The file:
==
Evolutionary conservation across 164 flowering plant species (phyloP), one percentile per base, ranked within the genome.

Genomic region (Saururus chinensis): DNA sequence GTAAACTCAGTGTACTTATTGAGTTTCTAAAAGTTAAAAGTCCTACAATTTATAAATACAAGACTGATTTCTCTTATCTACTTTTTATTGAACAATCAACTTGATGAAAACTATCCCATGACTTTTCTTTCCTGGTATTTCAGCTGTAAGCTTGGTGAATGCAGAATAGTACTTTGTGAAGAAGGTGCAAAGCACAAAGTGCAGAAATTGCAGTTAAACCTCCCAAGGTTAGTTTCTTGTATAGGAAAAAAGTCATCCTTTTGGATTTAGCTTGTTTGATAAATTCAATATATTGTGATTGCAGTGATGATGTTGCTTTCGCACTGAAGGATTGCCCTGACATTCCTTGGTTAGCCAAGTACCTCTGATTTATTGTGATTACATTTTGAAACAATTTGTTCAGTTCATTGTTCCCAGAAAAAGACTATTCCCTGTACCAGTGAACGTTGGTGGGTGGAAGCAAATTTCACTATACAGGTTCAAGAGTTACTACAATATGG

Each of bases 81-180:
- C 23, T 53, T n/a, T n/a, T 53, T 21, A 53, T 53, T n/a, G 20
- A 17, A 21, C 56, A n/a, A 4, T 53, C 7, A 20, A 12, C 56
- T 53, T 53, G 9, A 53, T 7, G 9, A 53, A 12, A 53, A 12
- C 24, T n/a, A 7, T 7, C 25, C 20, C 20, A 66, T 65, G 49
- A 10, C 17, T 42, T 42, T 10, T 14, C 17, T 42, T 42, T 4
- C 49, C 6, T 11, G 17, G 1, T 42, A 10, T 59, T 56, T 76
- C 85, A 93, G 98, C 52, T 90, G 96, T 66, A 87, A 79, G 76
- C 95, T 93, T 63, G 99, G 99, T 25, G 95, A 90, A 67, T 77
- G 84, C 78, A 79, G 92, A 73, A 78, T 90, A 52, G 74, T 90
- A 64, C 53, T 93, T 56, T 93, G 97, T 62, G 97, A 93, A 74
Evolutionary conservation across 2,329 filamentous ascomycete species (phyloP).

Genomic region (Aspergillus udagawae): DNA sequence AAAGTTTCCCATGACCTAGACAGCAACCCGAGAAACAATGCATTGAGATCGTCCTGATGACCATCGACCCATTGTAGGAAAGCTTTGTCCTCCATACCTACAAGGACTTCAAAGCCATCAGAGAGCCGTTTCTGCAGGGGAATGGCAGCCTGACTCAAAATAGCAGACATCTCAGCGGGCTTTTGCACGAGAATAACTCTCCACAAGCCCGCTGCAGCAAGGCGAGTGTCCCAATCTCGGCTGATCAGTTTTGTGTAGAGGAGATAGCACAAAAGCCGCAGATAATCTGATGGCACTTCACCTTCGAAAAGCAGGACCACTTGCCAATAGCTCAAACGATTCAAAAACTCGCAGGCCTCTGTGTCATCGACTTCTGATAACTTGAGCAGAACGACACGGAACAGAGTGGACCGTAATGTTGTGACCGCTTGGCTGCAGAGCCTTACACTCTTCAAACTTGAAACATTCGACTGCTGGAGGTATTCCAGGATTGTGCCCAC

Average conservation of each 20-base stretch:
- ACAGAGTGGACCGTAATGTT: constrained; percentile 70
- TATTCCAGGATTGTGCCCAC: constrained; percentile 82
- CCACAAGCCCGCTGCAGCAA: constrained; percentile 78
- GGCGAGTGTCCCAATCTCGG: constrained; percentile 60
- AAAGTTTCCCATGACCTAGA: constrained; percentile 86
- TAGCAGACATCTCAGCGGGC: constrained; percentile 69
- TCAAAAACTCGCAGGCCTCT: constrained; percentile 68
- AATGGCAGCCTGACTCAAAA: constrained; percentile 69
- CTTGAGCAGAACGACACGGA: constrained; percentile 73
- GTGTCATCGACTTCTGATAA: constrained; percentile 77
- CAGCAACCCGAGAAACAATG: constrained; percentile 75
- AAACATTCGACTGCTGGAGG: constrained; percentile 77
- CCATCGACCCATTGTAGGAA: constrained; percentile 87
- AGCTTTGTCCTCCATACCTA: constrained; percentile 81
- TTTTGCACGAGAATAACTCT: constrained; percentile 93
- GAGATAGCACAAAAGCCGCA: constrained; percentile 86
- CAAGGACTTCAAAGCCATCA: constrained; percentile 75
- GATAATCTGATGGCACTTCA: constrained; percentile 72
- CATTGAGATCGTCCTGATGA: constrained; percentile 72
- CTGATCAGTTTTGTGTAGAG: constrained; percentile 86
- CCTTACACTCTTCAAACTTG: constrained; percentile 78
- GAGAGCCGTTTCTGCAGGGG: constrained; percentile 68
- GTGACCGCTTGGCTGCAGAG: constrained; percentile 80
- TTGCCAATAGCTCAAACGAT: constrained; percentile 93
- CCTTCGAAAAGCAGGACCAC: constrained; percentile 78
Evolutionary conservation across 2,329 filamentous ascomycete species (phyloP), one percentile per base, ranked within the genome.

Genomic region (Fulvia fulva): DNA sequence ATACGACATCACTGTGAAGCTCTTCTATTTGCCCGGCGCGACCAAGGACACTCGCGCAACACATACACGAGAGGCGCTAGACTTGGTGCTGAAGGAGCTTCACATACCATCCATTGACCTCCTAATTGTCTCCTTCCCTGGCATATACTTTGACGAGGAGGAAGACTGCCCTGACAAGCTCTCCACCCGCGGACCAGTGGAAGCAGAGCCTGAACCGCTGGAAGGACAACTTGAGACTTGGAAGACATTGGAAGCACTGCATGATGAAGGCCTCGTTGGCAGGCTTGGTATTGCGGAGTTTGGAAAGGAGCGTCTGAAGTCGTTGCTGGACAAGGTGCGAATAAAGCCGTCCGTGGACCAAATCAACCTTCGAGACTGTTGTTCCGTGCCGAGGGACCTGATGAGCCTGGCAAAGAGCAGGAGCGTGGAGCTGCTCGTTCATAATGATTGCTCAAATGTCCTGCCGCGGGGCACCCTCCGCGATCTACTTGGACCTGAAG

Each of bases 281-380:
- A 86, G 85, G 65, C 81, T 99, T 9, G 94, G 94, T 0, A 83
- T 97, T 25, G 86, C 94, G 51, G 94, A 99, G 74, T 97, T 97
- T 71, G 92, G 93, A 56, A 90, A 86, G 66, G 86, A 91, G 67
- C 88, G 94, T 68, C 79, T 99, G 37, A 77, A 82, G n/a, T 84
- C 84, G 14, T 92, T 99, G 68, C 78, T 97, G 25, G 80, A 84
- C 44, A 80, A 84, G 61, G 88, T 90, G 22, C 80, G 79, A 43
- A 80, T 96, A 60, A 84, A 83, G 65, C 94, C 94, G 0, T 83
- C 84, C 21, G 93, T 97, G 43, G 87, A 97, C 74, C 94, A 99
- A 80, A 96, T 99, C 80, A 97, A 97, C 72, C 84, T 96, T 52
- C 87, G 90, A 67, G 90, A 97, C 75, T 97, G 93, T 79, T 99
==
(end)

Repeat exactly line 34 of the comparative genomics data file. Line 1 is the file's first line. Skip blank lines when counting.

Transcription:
- GATAATCTGATGGCACTTCA: constrained; percentile 72